Business across the Eurozone has exhibited buoyancy as firms are hiring a greater number of people. This is despite the political uncertainties that lie ahead, including the high-stake French presidential election. A review of 5,000 companies has revealed that business activity is growing at the fastest pace in the last 6 years. The PMI corroborates this and further states that both manufacturing and service sector firms have registered new order bookings, while optimism has reached a peak. Pricing pressures reported having intensified to a 6 year high, which is in line with EU central banks strategy to ward off potentially deflationary cycles. The Markit Eurozone PMI rose to 56.7 in March, which is indicative of heightened and expansionary economic activity. This is a month on month increase, averaging 55.7 during the first quarter of 2017 and highest since the first quarter of 2011. The good thing about this data is that it is broad-based, and growth has been recorded in both manufacturing and services sector. For example, services sector accelerated at the highest over the last 5 years, and manufacturing growth output has also remained in the healthy expansionary zone, even though it eased from the February six-year peak. Another important aspect of this data is that the employment data was also heartwarming and showed the largest monthly improvement since July 2007, as firms have targeted to enhance their capacity as downstream demand has recovered. This, in turn, has allowed firms to raise prices, which signals that policies enacted by Mario Draghi, slowly but surely, are paving a correct way.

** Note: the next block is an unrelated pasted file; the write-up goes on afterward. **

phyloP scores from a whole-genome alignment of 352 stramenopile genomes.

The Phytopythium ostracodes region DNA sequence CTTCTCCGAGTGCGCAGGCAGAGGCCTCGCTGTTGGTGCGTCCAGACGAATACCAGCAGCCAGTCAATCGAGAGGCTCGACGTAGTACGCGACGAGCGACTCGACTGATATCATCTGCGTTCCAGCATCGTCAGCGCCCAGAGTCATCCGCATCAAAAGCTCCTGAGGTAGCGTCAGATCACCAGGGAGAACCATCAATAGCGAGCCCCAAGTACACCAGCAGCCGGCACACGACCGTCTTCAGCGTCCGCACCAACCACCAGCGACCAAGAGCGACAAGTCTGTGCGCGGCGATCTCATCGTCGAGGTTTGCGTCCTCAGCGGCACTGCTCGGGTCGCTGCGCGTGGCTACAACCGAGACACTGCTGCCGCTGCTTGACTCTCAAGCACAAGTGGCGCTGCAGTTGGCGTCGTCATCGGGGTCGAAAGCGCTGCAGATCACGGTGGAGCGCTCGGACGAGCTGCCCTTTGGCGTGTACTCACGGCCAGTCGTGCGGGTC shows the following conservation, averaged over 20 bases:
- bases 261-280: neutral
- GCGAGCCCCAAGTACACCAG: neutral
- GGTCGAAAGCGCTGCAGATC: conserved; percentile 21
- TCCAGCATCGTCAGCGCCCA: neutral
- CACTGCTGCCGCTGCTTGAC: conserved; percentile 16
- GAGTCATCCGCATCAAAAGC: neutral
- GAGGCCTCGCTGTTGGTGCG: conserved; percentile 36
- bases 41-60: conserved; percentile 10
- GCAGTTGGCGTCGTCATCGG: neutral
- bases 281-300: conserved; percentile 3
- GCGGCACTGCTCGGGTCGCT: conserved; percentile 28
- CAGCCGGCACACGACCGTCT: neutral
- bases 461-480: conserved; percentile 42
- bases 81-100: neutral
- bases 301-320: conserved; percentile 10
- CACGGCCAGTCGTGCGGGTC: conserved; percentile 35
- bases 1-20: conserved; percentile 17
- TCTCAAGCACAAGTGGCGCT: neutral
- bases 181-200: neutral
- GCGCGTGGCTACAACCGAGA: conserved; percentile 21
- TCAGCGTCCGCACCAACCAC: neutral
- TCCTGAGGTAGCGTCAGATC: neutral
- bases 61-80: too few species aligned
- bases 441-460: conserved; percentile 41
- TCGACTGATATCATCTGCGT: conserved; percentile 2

HIS Markit economist, Chris Williamson remarked that while the mood in France and across much of Europe is optimistic; however, French “elections remain a worry.” There could be tangible actions by the ECB to stem back its historically easy monetary policy, strategized by an asset purchase program and negative interest rate. But they may seek more consistent readings before taking stepping back and could prolong the current program to a latter part of the year while continuously apply a taper. Obviously, it does not need underscoring that the ECB would continue monitoring the underlying inflation, to shape their future decisions. However, if inflation would spike in an unbridled manner, there is a strong possibility for the ECB to act more hurriedly. Lawmakers are speculating potential rate hikes ensuing just after the conclusion of the asset purchase program. This potentially means that there would be arbitrage opportunities on the side of Euro currency, which may shrug off the long-term bearishness implications engulfing it. Surely, this would be a time taking manifestation, but indications lead to that conclusion.